My lieutenant was called up to the command table and Engine 91, "El Barrio's Bravest," was given an assignment. We were assigned to Tower 2, Subbasement 6, to check the fire pumps. I called my husband and left a message on his answering machine, to tell him what our assignment was.

Our crew reported to the command table, and were told we needed forcible entry tools. My captain from Engine 35, Captain Ryan, and the chauffeur of Engine 91, Firefighter Connor, volunteered to go back to Engine 91, which was to the left of the command center, and get its forcible entry tools. At the same time a firefighter ran over to the command table and told them that a firefighter had been hit by a jumper and needed last rites. Several members went off to the right to help the dying firefighter.

Suddenly, you could see a ring of fire at the top of Tower 2, and the whole building started puffing and jumping. We were all mesmerized by the sight; finally, someone yelled, "Run!" and we came out of our trance. I turned around; everyone was running into the garage. I moved that direction with the hose roll still on my shoulder and the standpipe kit in my hand, and made it into the garage.

The building came down. Everyone was running ahead of me; I stayed behind, afraid I would be crushed and even more afraid I would lose my sense of direction. At the same time, I was wondering if there would be a secondary explosion in the garage or if the entrance to the garage would collapse, trapping us. Finally, I dropped the hose roll and the standpipe kit. I couldn't breathe: the air was thick with dust and we don't know what else. It was dark all around us. I put my face piece on; it was full of dust, too. All the dust went into my mouth and my eyes. My eyes were on fire.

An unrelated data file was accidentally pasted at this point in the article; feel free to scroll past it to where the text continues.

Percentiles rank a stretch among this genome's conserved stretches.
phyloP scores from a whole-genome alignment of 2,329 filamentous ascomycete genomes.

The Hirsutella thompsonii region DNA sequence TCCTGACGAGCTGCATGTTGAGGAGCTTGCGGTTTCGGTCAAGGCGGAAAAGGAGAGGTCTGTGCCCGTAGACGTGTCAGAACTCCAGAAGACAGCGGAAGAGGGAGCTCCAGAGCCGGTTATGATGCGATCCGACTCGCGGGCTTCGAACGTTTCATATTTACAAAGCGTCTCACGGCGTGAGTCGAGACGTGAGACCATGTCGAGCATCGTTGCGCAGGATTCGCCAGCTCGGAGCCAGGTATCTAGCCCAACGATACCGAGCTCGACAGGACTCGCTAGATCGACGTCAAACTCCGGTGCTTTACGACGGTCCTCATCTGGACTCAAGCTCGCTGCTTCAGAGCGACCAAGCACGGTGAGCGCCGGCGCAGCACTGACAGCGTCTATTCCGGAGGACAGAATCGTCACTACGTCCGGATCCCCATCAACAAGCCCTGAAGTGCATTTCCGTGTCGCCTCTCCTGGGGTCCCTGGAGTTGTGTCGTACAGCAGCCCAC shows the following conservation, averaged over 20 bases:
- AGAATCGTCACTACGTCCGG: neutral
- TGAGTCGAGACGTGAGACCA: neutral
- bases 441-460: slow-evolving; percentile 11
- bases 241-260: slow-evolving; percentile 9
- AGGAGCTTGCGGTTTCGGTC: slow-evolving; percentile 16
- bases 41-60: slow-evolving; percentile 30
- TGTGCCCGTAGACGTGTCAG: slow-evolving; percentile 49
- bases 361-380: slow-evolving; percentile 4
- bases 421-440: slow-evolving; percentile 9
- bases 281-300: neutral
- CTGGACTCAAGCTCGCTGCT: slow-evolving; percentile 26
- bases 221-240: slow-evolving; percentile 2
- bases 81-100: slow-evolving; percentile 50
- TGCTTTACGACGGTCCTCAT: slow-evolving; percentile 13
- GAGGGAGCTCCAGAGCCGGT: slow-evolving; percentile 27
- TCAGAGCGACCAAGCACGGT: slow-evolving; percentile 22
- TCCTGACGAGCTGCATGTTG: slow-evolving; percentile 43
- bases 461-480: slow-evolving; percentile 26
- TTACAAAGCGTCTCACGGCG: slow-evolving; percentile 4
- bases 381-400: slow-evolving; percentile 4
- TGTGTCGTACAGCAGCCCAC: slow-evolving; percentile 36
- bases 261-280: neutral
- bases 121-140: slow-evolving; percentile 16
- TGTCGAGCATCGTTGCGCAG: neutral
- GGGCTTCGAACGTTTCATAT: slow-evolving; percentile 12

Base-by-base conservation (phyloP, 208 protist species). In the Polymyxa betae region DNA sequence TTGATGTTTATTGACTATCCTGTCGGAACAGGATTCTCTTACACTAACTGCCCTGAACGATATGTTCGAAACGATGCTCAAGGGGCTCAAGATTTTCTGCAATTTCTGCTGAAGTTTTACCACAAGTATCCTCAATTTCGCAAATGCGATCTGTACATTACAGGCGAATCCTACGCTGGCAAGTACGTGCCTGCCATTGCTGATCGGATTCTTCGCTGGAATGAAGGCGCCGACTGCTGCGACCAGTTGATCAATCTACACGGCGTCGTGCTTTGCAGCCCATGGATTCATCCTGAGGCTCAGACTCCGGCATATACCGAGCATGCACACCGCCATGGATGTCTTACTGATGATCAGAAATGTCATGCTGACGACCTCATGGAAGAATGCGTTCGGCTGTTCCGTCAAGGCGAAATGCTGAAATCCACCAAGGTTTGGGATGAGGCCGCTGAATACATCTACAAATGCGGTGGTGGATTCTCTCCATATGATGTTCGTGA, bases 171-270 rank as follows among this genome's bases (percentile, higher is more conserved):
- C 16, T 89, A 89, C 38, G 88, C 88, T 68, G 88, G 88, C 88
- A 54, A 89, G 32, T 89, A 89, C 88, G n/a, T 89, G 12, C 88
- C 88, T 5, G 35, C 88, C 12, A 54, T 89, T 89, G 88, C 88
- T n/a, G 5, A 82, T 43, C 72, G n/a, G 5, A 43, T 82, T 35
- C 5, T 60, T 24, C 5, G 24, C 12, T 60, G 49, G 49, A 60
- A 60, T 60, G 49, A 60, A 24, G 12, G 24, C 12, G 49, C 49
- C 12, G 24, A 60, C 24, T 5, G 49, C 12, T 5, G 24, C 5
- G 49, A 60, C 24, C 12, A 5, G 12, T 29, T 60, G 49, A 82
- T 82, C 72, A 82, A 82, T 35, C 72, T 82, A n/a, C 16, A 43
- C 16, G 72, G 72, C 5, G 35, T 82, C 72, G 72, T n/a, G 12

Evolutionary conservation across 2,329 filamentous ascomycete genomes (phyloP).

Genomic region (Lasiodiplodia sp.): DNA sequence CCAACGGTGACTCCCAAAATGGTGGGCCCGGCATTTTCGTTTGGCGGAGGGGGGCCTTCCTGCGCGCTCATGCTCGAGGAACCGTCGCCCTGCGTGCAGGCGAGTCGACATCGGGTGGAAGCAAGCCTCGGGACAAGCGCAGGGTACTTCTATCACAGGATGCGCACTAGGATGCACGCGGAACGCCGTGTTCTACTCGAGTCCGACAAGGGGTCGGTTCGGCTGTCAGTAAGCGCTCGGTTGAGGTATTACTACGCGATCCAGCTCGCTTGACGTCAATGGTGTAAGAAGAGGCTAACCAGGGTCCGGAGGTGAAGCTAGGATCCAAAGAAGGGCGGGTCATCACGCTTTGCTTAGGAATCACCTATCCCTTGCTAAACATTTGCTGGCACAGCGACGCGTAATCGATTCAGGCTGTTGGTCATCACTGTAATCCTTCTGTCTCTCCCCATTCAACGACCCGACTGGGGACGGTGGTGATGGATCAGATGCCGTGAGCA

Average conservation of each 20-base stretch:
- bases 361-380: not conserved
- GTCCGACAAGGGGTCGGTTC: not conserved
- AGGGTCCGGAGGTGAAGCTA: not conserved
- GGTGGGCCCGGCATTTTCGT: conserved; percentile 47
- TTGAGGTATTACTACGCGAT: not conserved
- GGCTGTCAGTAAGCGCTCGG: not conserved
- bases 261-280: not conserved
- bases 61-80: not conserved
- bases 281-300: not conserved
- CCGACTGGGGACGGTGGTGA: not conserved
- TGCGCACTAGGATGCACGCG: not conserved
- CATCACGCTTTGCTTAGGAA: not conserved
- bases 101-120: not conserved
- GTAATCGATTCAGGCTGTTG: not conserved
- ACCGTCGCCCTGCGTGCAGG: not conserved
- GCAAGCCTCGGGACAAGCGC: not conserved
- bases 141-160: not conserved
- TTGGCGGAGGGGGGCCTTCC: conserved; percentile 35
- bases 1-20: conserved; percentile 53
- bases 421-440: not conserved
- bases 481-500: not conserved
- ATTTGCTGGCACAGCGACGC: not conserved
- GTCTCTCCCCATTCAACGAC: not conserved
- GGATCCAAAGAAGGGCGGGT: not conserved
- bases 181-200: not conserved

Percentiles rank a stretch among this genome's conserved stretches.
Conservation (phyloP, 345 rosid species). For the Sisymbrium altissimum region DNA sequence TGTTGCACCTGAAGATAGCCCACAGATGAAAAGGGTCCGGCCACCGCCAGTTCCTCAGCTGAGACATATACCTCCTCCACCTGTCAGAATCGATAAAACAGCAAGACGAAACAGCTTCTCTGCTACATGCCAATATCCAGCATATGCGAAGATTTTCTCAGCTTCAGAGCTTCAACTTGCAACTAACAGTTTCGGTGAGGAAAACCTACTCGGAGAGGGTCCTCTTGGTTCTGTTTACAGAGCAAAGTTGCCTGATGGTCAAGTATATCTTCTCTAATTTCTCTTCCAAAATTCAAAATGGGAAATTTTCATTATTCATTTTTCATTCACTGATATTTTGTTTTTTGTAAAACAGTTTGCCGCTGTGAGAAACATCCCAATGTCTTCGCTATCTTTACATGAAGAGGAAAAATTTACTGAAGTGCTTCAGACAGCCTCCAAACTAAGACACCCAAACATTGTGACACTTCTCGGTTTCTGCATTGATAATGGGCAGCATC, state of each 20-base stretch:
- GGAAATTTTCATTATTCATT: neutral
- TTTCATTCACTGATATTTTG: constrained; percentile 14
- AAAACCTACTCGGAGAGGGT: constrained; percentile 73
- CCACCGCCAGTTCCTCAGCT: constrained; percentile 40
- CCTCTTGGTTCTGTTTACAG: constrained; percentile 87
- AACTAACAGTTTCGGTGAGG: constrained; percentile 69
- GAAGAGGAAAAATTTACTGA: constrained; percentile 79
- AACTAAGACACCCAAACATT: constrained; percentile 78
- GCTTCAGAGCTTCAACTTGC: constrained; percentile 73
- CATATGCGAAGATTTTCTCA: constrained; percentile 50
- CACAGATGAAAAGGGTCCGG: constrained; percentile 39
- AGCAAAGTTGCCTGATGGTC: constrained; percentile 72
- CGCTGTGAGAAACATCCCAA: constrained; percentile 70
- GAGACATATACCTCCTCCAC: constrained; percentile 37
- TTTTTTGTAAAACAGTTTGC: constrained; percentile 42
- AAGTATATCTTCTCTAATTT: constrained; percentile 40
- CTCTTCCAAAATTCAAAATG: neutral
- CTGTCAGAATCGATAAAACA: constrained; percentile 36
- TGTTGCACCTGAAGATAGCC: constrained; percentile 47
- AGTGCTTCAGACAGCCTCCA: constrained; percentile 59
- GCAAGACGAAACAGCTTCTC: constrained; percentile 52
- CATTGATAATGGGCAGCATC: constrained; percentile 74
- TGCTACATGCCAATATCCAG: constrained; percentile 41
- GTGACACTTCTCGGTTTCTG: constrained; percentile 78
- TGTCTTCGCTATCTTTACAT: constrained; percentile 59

I wasn't sure if the garage had collapsed. Finally, people started talking; someone asked if anyone was hurt. We felt around to see if anyone was on the ground and hurt badly enough that they couldn't answer. We all seemed to be okay. Someone claimed to know the way out, so we all held onto each other and followed him out. It was pitch black: I didn't know we were outside until I saw a tree I had been standing next to earlier. The air was thick, and it was difficult to breathe.

I still had my facepiece on. The man next to me started having an asthma attack, and asked for my facepiece, so I shared it with him until we could get him into a police van that had air conditioning. I went back into the garage and yelled for the rest of Engine 91; Lieutenant Casey and Firefighter Sheehan found me, and we headed back to the engine. The crew was still missing a very important member, a man whose son is suffering from cancer. We had to find him. Lieutenant Casey ordered us to stay at the rig while he looked for the missing man.

The sun finally reappeared as the dark cloud lifted. I needed to contact my family to let them know I was okay; after several tries, I got a signal on my cell phone and called my husband and told him I was okay. I must have sounded extremely upset, because he kept telling me to calm down. I told him to call our daughter at college to let her know I was okay. I hung up with him and called my parents: I needed to know where my older brother, Kevin, from Squad 41, and my younger brother, Christopher, from Ladder 152, were. My father notified me they were both on the recall. I was never so relieved in my life. We were one of the lucky families: many families lost several members. Four of my parent's six children are civil servants. My sister-in-law is a police officer, as is my husband. We knew we were lucky to all be accounted for.

We headed back to Ground Zero but were turned back: we were told Tower1 was ready to implode. We were told there were fighter jets ready to shoot down four more planes that had been hijacked and were missing. We were told of bomb scares in other buildings, and a sniper in army fatigues with an automatic rifle shooting people. We smelled a natural gas leak. We ran from one side of the street to another. Finally, we were all ordered to the pier. Things finally quieted down, the gas leaks were shut off, there were still jets overhead, and no sniper ever materialized.